She doesn’t resemble herself from her reality TV days. Her formerly short, platinum blonde coif is a more natural brown now. She doesn’t navigate the hallways of Brock University in three-inch heels.
But sometimes, Rebeccah Wyse still gets recognized.
The 20-year-old contestant on the last cycle of Canada’s Next Top Model has a more comfortable existence now as a Brock student with a double major in Dramatic Arts and Canadian Studies. But as she wraps up her second year at Brock, Wyse says people still glance at her and ask the ubiquitous question: “Is that Rebeccah from Top Model?”
“I remember how it was in the first year,” she said. “Whenever you go to a new school, you feel like everyone’s looking at you and you don’t fit in. With me, it turns out everyone really was looking at me.”
Wyse has few complaints. The Cambridge native was 18 when she made a three-minute audition video and sent it to the producers of the third season of the CTV program. She had done a little modeling around Kitchener-Waterloo.
“I watched the second season, and I thought ‘I could do this. I could be on this show,’” she said.
Throughout filming, the cast lived in a Toronto apartment where they were forbidden to read or watch movies. While Canada’s version of the reality show lacks the big theatrics of its American counterpart, the days were long and the photo shoots stressful. (Shoots included Wyse posing with a bird on her hand, standing on a ladder, crushing berries on her face and crying on a beach in the Bahamas.) Each episode is three or four days compressed into an hour, Wyse said.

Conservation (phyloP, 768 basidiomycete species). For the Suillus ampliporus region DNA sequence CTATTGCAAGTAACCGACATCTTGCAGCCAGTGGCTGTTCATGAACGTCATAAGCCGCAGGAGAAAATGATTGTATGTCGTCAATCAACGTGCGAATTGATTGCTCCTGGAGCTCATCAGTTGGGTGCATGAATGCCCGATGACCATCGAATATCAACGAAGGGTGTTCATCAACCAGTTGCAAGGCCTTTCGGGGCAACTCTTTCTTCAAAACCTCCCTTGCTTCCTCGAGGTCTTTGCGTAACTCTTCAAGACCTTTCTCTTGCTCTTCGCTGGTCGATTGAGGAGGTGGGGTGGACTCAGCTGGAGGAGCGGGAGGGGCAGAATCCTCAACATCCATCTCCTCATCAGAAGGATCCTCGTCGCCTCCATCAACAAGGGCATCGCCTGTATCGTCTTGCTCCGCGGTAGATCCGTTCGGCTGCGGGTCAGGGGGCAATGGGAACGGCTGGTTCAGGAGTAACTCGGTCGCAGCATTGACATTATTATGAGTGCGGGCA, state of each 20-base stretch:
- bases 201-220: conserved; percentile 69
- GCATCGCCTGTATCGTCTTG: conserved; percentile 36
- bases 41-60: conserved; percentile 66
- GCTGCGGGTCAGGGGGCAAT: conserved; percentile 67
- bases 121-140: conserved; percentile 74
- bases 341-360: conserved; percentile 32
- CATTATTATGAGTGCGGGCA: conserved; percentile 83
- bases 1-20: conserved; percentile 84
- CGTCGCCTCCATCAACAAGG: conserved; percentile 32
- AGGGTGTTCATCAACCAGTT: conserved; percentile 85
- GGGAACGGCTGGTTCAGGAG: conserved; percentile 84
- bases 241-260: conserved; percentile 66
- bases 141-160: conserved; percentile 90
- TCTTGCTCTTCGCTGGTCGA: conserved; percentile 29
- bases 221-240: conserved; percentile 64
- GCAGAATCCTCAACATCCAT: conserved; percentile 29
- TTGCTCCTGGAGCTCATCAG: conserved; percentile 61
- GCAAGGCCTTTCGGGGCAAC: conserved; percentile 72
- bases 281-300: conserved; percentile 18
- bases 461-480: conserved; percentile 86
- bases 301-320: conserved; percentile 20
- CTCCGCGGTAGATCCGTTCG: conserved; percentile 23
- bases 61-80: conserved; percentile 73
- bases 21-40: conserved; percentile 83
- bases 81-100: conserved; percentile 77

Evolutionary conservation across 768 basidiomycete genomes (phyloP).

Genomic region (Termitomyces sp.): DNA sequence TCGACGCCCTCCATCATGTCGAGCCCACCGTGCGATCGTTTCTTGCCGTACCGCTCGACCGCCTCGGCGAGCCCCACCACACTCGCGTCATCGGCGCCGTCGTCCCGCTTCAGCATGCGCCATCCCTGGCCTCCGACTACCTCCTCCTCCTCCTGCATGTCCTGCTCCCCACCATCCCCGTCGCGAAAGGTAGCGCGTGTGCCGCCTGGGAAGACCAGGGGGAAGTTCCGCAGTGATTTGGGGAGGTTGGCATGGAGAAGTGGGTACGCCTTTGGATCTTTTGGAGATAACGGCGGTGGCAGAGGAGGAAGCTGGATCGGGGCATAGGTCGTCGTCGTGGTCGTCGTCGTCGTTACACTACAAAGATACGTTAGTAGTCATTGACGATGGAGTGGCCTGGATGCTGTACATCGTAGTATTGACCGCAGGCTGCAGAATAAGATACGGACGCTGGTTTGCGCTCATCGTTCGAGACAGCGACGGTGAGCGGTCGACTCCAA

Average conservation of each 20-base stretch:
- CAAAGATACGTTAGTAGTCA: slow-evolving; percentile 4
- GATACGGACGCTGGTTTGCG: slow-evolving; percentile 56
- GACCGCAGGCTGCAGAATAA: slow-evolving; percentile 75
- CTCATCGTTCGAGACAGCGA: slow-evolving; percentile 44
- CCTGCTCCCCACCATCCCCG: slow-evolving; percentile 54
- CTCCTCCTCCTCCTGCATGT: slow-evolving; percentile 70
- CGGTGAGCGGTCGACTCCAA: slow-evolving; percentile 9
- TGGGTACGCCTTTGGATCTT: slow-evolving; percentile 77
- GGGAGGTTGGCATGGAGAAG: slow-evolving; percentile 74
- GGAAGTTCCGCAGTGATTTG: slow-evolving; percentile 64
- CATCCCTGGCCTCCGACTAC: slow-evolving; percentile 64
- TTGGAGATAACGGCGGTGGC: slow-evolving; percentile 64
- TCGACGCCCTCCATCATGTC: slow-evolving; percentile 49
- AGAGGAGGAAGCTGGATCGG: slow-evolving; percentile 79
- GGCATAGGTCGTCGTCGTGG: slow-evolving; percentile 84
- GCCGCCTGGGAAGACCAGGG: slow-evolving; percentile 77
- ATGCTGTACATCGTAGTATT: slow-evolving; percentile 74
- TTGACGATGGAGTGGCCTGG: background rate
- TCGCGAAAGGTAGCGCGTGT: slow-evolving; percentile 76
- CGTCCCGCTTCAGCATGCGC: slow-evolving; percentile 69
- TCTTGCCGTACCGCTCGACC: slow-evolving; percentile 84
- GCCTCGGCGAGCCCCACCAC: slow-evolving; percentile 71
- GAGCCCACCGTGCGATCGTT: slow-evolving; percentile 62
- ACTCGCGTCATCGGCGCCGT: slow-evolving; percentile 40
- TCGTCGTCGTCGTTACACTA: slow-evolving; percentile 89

For the most part, she said, the way she was presented was fair. But some aspects of the editing frustrated her. In one episode, the models were photographed in extreme hair and makeup with tape over their mouths. Wyse waited for long hours, getting her hair redone and makeup reapplied. Hers was the last shoot, and when her time finally came, she cried tears of exhaustion. When the episode aired, it made it look like Wyse had gone third.
“When I saw that, I jumped up off the couch and yelled ‘That is so wrong!’” she said.
The less stressful part came after she was eliminated fifth out of 11 contestants. The eliminated contestants lived at a “safe house” in Barrie until filming was done. If they went home, Wyse said, people could deduce who won the cycle ahead of time. At the safe house, they watched TV and read books, and enjoyed each other’s company in a low-pressure environment.
Wyse still watches a little reality TV – she likes Survivor – but she will never watch it the same way again. She understands what’s going on behind the scenes now – how real people are morphed into TV characters, how individual interviews are done to encompass several days, and how inter-contestant drama can still sting after the fact. If she could do anything differently, she said, “I would have said more of what I was thinking. But I kept thinking ‘My grandma is watching.’”
When the series aired – about three months after filming was complete – Wyse was staying with her brother in Ottawa. She was recognized often. She recalls one woman in particular who stopped in the mall and gasped “Oh my God!”
These days, Wyse is glad she didn’t win. The show made her realize that full-time modeling is not for her. As a student, she has come into her own.
She lives in Thorold during the school year with four female roommates in a climate much different from the Top Model apartment. She began at Brock as a full-time Dramatic Arts student, drawn here in part when she heard about the new Marilyn I. Walker School of Fine and Performing Arts project downtown. But she has also discovered another love – Canadian Studies. She still models occasionally and has joined an acting agency. Her ultimate goal is to be an actor on a TV show with a cult following, like her perennial favourite, Star Trek.
Most of all, she has become more confident since she first made that audition tape.
“In elementary school, I had no confidence in myself. Now I realize I have something,” she said. “I’ve realized I’m a good person, I have good things to offer, and people like me.”